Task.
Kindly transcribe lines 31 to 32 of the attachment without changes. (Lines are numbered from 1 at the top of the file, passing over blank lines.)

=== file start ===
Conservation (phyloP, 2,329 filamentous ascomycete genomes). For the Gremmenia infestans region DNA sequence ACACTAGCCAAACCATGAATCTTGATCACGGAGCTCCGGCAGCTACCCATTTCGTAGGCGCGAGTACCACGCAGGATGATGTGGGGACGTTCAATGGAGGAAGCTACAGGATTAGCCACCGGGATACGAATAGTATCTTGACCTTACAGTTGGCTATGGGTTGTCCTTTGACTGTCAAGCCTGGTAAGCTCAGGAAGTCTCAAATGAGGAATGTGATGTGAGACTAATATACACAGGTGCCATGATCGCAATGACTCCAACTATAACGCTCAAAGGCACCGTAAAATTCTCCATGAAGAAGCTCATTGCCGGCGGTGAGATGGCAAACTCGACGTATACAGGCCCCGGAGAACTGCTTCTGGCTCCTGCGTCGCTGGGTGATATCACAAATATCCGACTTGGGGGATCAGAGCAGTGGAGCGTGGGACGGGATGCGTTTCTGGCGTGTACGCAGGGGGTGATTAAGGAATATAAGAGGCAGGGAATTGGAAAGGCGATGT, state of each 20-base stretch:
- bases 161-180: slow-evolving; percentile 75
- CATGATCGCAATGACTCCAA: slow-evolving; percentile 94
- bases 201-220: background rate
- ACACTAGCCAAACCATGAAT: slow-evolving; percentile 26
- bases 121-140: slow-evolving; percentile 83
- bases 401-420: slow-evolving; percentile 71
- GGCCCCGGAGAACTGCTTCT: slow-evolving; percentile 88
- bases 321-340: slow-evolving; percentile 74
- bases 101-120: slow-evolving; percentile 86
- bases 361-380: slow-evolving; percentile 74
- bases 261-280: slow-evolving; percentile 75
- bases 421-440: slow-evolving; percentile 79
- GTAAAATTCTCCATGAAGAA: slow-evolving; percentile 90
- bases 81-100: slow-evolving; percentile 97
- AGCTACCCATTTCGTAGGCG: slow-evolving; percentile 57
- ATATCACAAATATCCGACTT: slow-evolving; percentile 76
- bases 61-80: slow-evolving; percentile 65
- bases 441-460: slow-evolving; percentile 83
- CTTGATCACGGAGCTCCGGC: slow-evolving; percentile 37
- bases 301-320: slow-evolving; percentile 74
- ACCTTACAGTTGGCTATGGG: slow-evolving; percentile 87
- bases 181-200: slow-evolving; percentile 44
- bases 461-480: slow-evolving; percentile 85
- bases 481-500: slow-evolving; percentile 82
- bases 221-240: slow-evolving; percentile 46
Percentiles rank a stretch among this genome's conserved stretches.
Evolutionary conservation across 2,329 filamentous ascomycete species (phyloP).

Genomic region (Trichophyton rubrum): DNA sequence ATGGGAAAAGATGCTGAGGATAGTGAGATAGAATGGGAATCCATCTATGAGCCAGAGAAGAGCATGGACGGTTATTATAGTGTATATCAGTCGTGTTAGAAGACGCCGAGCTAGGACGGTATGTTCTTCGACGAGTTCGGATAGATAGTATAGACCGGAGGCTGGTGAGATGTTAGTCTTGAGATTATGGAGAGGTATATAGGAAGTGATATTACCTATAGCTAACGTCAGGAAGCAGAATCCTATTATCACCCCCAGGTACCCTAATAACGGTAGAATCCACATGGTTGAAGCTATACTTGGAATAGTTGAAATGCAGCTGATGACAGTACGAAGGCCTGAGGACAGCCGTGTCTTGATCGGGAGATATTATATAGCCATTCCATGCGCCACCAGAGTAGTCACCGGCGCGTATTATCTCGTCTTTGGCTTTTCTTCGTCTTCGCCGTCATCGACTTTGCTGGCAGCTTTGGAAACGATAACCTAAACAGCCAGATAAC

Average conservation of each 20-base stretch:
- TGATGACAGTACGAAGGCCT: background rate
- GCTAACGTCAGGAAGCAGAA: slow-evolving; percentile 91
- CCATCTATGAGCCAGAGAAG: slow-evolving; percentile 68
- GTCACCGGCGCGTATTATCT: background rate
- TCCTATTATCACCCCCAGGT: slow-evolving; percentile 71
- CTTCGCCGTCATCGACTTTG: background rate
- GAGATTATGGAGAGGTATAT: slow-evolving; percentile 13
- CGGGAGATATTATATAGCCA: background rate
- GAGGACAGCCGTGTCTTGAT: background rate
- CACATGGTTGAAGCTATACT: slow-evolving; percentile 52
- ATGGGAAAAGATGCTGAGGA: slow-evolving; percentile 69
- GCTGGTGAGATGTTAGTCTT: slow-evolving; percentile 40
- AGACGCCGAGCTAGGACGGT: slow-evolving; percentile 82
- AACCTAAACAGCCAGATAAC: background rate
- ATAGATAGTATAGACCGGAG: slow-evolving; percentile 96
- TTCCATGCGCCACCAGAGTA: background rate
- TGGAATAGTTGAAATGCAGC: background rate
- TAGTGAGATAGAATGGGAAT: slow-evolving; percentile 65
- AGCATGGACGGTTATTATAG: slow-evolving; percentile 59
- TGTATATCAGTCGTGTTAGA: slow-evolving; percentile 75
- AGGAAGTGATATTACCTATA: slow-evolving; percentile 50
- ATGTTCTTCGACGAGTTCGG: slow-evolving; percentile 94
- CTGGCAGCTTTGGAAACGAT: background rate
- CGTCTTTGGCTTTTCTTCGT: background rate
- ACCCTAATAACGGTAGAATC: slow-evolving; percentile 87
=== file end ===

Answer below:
- TGATGACAGTACGAAGGCCT: background rate
- GCTAACGTCAGGAAGCAGAA: slow-evolving; percentile 91